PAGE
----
YouTube dominates video online even more

February 11, 2008

News: comScore reports that December 2007 had the greatest number of videos watched by US Internet users (10 billion) –attributable to the writers’ strike and the general lack of interesting TV programs to watch. 32.6% of that total was watched on YouTube. YouTube also had the most unique visitors, 79 million, followed by FOX sites at 43 million.

Is YouTube a bust for Google on advertising?

February 6, 2008

News: The Wall Street Journal had an excellent article today about how “Social Sites Don’t Deliver Big Ad Gains.” Unfortunately, the entire article is not freely available online. It had a couple paragraphs specifically about YouTube that suggested it was having trouble luring big corporations to advertise on YouTube. The problem is that some corporations may be skittish in advertising alongside videos that are not politically correct or free of controversy. Even CEO of Google Eric Schmidt admitted that things were going slower than expected with the monetization of ads on YouTube.

Analysis: Uh-oh.

YouTube continues to dominate

January 18, 2008

News: comScore just issued this press release about the growth of online video watching. The numbers are getting bigger and bigger. For YouTube, 74.5 million people viewed 2.9 billion videos on (39 videos per viewer)” in November.

RESTON, VA, January 17, 2008 – comScore (NASDAQ: SCOR), a leader in measuring the digital world, today released its comScore Video Metrix report for November 2007, indicating that more than 75 percent of U.S. Internet users watched a video online (including both streaming video and progressive downloads), averaging 3.25 hours of video per person during the month. Google Sites, which includes, increased its video market share by more than two percentage points to 31.3 percent from October to November.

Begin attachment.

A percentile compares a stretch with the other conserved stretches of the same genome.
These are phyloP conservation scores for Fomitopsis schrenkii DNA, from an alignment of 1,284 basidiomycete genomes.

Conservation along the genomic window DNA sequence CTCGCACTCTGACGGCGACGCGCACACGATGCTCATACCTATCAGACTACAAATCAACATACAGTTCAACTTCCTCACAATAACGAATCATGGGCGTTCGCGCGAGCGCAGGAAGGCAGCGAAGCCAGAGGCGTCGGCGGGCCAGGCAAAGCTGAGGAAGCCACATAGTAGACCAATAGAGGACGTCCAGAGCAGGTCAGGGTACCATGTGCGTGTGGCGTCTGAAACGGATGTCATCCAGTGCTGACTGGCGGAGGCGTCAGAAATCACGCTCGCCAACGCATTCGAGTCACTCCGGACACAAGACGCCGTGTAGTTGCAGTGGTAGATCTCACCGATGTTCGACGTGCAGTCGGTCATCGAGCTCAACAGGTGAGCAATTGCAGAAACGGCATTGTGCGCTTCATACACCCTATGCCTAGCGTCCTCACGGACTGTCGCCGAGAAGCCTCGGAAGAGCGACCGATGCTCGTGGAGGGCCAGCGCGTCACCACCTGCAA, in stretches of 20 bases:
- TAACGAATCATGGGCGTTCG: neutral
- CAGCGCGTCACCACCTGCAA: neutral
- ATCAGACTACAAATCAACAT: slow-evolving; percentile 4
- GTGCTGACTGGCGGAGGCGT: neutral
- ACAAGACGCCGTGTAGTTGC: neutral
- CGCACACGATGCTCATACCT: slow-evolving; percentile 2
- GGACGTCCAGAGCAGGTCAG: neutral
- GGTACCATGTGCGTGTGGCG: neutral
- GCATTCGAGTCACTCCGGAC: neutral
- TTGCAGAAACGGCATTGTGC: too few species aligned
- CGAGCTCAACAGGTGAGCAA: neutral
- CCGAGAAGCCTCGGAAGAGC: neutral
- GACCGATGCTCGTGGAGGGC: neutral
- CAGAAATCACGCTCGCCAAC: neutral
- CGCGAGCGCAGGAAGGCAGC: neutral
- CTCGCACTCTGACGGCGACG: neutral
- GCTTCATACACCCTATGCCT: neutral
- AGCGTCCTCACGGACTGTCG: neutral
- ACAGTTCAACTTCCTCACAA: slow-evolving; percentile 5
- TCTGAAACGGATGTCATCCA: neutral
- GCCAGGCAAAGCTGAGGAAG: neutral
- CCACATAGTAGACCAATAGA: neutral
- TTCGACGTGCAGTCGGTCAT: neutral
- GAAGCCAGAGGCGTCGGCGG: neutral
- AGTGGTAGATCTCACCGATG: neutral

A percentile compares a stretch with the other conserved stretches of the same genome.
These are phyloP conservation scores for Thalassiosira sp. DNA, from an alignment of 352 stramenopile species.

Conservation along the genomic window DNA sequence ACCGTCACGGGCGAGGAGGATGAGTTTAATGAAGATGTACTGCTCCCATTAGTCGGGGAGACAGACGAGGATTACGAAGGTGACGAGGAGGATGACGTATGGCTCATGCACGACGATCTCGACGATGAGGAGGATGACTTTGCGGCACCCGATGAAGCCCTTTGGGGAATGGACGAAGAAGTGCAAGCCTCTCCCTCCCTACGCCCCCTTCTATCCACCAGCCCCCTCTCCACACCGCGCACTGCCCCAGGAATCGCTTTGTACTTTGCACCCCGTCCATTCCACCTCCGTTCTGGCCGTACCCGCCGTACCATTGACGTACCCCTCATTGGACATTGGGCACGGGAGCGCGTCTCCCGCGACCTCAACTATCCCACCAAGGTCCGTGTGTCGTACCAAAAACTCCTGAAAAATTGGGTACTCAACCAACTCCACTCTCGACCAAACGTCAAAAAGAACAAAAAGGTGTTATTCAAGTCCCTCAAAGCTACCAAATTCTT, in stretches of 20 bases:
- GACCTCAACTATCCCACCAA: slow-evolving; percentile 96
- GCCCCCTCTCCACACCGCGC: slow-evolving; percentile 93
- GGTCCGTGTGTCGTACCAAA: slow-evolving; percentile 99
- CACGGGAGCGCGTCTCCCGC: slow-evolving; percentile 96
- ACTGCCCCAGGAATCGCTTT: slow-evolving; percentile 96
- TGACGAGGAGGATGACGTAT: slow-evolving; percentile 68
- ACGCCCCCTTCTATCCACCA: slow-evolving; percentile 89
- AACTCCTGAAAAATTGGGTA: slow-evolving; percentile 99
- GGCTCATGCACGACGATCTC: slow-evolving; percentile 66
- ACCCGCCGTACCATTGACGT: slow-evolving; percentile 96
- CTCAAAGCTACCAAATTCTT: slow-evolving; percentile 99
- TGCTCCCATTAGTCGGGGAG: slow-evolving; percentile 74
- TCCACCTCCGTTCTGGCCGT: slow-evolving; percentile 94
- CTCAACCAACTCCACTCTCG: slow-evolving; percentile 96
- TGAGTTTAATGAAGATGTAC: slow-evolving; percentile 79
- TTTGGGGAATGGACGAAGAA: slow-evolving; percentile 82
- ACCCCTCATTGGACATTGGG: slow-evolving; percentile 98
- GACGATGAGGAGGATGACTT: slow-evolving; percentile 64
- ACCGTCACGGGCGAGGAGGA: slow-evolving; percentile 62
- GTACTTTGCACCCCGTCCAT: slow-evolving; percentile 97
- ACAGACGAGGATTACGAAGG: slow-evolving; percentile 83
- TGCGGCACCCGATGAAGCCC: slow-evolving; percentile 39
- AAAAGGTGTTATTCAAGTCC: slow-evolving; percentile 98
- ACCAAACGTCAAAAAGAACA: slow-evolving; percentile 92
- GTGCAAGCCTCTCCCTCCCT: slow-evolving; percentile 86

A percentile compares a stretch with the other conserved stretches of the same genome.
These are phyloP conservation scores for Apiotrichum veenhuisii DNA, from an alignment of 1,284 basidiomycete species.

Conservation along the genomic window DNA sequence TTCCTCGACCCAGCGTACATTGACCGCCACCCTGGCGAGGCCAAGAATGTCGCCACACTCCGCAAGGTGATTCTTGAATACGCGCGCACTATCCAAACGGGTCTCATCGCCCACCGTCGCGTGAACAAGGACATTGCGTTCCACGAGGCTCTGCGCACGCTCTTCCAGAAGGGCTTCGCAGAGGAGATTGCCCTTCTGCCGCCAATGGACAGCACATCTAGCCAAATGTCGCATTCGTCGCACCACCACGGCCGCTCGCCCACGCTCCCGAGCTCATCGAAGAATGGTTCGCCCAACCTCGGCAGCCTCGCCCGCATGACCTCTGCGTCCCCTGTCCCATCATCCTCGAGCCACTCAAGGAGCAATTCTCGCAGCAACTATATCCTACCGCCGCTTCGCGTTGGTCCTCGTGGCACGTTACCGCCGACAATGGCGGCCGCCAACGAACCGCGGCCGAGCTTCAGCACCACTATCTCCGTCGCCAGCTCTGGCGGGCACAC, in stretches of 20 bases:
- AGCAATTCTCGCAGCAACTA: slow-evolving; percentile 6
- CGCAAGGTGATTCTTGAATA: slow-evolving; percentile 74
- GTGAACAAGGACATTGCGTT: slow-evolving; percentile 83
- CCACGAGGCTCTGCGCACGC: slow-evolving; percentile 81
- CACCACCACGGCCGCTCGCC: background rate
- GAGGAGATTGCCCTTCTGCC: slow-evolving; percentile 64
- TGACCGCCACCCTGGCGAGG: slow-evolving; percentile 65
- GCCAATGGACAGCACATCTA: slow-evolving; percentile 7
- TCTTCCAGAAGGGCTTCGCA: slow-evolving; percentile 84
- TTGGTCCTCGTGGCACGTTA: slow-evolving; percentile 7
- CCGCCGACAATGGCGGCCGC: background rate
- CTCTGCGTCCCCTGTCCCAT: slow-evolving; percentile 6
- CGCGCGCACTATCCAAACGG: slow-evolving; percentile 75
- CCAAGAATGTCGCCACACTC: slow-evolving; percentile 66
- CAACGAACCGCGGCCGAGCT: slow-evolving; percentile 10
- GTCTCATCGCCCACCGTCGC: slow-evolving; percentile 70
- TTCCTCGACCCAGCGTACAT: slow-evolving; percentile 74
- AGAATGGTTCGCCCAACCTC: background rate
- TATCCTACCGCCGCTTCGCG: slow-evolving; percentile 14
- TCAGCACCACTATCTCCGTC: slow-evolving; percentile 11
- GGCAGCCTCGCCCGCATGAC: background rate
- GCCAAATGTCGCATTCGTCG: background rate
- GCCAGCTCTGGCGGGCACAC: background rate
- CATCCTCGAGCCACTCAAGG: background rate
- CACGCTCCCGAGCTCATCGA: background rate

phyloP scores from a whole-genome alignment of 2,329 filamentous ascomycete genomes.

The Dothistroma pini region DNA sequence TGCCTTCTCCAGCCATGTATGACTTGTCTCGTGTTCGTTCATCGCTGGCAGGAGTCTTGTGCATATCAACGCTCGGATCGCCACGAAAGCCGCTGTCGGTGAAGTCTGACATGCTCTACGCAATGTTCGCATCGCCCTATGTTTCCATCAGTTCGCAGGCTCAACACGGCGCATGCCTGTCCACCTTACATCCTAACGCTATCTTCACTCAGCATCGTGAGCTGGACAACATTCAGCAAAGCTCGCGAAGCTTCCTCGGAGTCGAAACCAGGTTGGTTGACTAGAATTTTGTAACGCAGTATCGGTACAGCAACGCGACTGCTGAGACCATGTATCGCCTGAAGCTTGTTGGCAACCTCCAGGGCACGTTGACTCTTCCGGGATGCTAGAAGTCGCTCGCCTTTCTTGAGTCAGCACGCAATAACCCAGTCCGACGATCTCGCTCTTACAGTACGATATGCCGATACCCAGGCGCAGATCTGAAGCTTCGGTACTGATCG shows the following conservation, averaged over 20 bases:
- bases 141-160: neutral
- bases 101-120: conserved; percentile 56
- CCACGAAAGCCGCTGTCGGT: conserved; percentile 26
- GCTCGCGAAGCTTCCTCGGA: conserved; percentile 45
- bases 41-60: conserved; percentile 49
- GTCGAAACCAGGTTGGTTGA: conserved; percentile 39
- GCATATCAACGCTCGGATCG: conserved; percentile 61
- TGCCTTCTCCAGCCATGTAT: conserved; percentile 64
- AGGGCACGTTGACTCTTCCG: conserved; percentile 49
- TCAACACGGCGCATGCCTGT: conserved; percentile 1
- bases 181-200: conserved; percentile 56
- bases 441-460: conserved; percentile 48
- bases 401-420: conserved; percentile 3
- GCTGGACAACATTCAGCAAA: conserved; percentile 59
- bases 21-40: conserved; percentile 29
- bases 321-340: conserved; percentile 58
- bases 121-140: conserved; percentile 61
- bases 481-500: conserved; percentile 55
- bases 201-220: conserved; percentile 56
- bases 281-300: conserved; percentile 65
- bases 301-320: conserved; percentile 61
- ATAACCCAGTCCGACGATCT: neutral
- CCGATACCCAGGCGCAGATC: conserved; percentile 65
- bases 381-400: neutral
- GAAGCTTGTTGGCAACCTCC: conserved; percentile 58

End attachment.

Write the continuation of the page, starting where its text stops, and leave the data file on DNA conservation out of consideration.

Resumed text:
Google Expands Lead in Online Video Market Share

Americans viewed nearly 9.5 billion online videos in November, with Google Sites once again ranking as the top U.S. video property with 3 billion videos viewed (31.3 percent share of all videos viewed), 2.9 billion of which occurred at (30.6 percent). Fox Interactive Media ranked second with 419 million videos viewed (4.4 percent), followed by Yahoo! Sites with 328 million (3.5 percent) and Viacom Digital with 304 million (2.6 percent).

Top U.S. Online Video Properties* by Videos Viewed

November 2007

Total U.S. – Home/Work/University Locations

Source: comScore Video Metrix


Videos Viewed


Share (%) of